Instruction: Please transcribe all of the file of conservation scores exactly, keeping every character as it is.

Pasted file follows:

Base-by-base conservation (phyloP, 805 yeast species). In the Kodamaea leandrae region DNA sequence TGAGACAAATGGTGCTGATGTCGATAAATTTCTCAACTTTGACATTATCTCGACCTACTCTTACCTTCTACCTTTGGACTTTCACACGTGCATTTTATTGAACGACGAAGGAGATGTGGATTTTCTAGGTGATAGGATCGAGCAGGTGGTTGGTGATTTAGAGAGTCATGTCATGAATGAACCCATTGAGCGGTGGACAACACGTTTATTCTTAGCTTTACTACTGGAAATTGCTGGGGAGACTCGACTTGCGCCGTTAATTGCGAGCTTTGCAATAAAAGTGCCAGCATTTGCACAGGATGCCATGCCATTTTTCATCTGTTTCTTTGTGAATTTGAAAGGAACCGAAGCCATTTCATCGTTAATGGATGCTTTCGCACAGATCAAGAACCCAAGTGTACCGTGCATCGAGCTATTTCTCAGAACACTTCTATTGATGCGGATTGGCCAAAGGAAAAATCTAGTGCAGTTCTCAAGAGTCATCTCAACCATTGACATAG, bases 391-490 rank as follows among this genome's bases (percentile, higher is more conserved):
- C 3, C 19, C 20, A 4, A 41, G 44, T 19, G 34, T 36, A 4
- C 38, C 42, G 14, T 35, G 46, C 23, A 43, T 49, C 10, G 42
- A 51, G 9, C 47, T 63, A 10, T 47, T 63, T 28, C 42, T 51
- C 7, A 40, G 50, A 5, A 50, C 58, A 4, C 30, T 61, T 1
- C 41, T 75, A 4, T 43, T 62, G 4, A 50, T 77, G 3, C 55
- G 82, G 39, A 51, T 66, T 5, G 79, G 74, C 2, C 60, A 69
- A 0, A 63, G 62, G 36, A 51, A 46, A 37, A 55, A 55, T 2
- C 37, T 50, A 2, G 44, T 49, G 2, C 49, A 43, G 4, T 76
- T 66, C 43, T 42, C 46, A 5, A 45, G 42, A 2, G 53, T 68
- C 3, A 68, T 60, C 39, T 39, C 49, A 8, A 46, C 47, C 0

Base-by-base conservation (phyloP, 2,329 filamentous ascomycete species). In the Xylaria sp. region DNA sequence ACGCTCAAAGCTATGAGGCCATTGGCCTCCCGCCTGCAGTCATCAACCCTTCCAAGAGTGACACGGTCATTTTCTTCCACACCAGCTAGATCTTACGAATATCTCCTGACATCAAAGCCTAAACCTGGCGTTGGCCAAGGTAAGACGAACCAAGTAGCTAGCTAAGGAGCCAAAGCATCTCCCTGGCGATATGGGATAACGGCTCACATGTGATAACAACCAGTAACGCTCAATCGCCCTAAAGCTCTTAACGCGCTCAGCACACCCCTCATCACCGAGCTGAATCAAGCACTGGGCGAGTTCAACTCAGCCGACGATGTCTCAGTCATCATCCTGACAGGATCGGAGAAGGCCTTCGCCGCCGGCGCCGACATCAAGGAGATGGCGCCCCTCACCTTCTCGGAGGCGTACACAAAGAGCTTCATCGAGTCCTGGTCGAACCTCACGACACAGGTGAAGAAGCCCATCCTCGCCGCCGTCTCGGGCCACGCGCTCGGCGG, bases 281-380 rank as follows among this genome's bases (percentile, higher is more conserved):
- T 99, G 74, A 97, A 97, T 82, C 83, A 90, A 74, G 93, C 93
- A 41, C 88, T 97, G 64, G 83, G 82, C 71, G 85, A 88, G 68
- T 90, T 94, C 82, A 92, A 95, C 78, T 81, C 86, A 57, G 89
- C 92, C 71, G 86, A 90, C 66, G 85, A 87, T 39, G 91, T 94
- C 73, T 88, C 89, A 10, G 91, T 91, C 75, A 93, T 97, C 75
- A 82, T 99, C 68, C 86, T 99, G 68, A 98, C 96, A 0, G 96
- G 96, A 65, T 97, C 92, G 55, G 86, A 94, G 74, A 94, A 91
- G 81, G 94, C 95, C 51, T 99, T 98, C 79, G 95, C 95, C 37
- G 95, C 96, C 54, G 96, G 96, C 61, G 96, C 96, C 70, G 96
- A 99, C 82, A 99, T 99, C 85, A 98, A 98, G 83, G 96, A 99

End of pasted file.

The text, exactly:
Base-by-base conservation (phyloP, 805 yeast species). In the Kodamaea leandrae region DNA sequence TGAGACAAATGGTGCTGATGTCGATAAATTTCTCAACTTTGACATTATCTCGACCTACTCTTACCTTCTACCTTTGGACTTTCACACGTGCATTTTATTGAACGACGAAGGAGATGTGGATTTTCTAGGTGATAGGATCGAGCAGGTGGTTGGTGATTTAGAGAGTCATGTCATGAATGAACCCATTGAGCGGTGGACAACACGTTTATTCTTAGCTTTACTACTGGAAATTGCTGGGGAGACTCGACTTGCGCCGTTAATTGCGAGCTTTGCAATAAAAGTGCCAGCATTTGCACAGGATGCCATGCCATTTTTCATCTGTTTCTTTGTGAATTTGAAAGGAACCGAAGCCATTTCATCGTTAATGGATGCTTTCGCACAGATCAAGAACCCAAGTGTACCGTGCATCGAGCTATTTCTCAGAACACTTCTATTGATGCGGATTGGCCAAAGGAAAAATCTAGTGCAGTTCTCAAGAGTCATCTCAACCATTGACATAG, bases 391-490 rank as follows among this genome's bases (percentile, higher is more conserved):
- C 3, C 19, C 20, A 4, A 41, G 44, T 19, G 34, T 36, A 4
- C 38, C 42, G 14, T 35, G 46, C 23, A 43, T 49, C 10, G 42
- A 51, G 9, C 47, T 63, A 10, T 47, T 63, T 28, C 42, T 51
- C 7, A 40, G 50, A 5, A 50, C 58, A 4, C 30, T 61, T 1
- C 41, T 75, A 4, T 43, T 62, G 4, A 50, T 77, G 3, C 55
- G 82, G 39, A 51, T 66, T 5, G 79, G 74, C 2, C 60, A 69
- A 0, A 63, G 62, G 36, A 51, A 46, A 37, A 55, A 55, T 2
- C 37, T 50, A 2, G 44, T 49, G 2, C 49, A 43, G 4, T 76
- T 66, C 43, T 42, C 46, A 5, A 45, G 42, A 2, G 53, T 68
- C 3, A 68, T 60, C 39, T 39, C 49, A 8, A 46, C 47, C 0

Base-by-base conservation (phyloP, 2,329 filamentous ascomycete species). In the Xylaria sp. region DNA sequence ACGCTCAAAGCTATGAGGCCATTGGCCTCCCGCCTGCAGTCATCAACCCTTCCAAGAGTGACACGGTCATTTTCTTCCACACCAGCTAGATCTTACGAATATCTCCTGACATCAAAGCCTAAACCTGGCGTTGGCCAAGGTAAGACGAACCAAGTAGCTAGCTAAGGAGCCAAAGCATCTCCCTGGCGATATGGGATAACGGCTCACATGTGATAACAACCAGTAACGCTCAATCGCCCTAAAGCTCTTAACGCGCTCAGCACACCCCTCATCACCGAGCTGAATCAAGCACTGGGCGAGTTCAACTCAGCCGACGATGTCTCAGTCATCATCCTGACAGGATCGGAGAAGGCCTTCGCCGCCGGCGCCGACATCAAGGAGATGGCGCCCCTCACCTTCTCGGAGGCGTACACAAAGAGCTTCATCGAGTCCTGGTCGAACCTCACGACACAGGTGAAGAAGCCCATCCTCGCCGCCGTCTCGGGCCACGCGCTCGGCGG, bases 281-380 rank as follows among this genome's bases (percentile, higher is more conserved):
- T 99, G 74, A 97, A 97, T 82, C 83, A 90, A 74, G 93, C 93
- A 41, C 88, T 97, G 64, G 83, G 82, C 71, G 85, A 88, G 68
- T 90, T 94, C 82, A 92, A 95, C 78, T 81, C 86, A 57, G 89
- C 92, C 71, G 86, A 90, C 66, G 85, A 87, T 39, G 91, T 94
- C 73, T 88, C 89, A 10, G 91, T 91, C 75, A 93, T 97, C 75
- A 82, T 99, C 68, C 86, T 99, G 68, A 98, C 96, A 0, G 96
- G 96, A 65, T 97, C 92, G 55, G 86, A 94, G 74, A 94, A 91
- G 81, G 94, C 95, C 51, T 99, T 98, C 79, G 95, C 95, C 37
- G 95, C 96, C 54, G 96, G 96, C 61, G 96, C 96, C 70, G 96
- A 99, C 82, A 99, T 99, C 85, A 98, A 98, G 83, G 96, A 99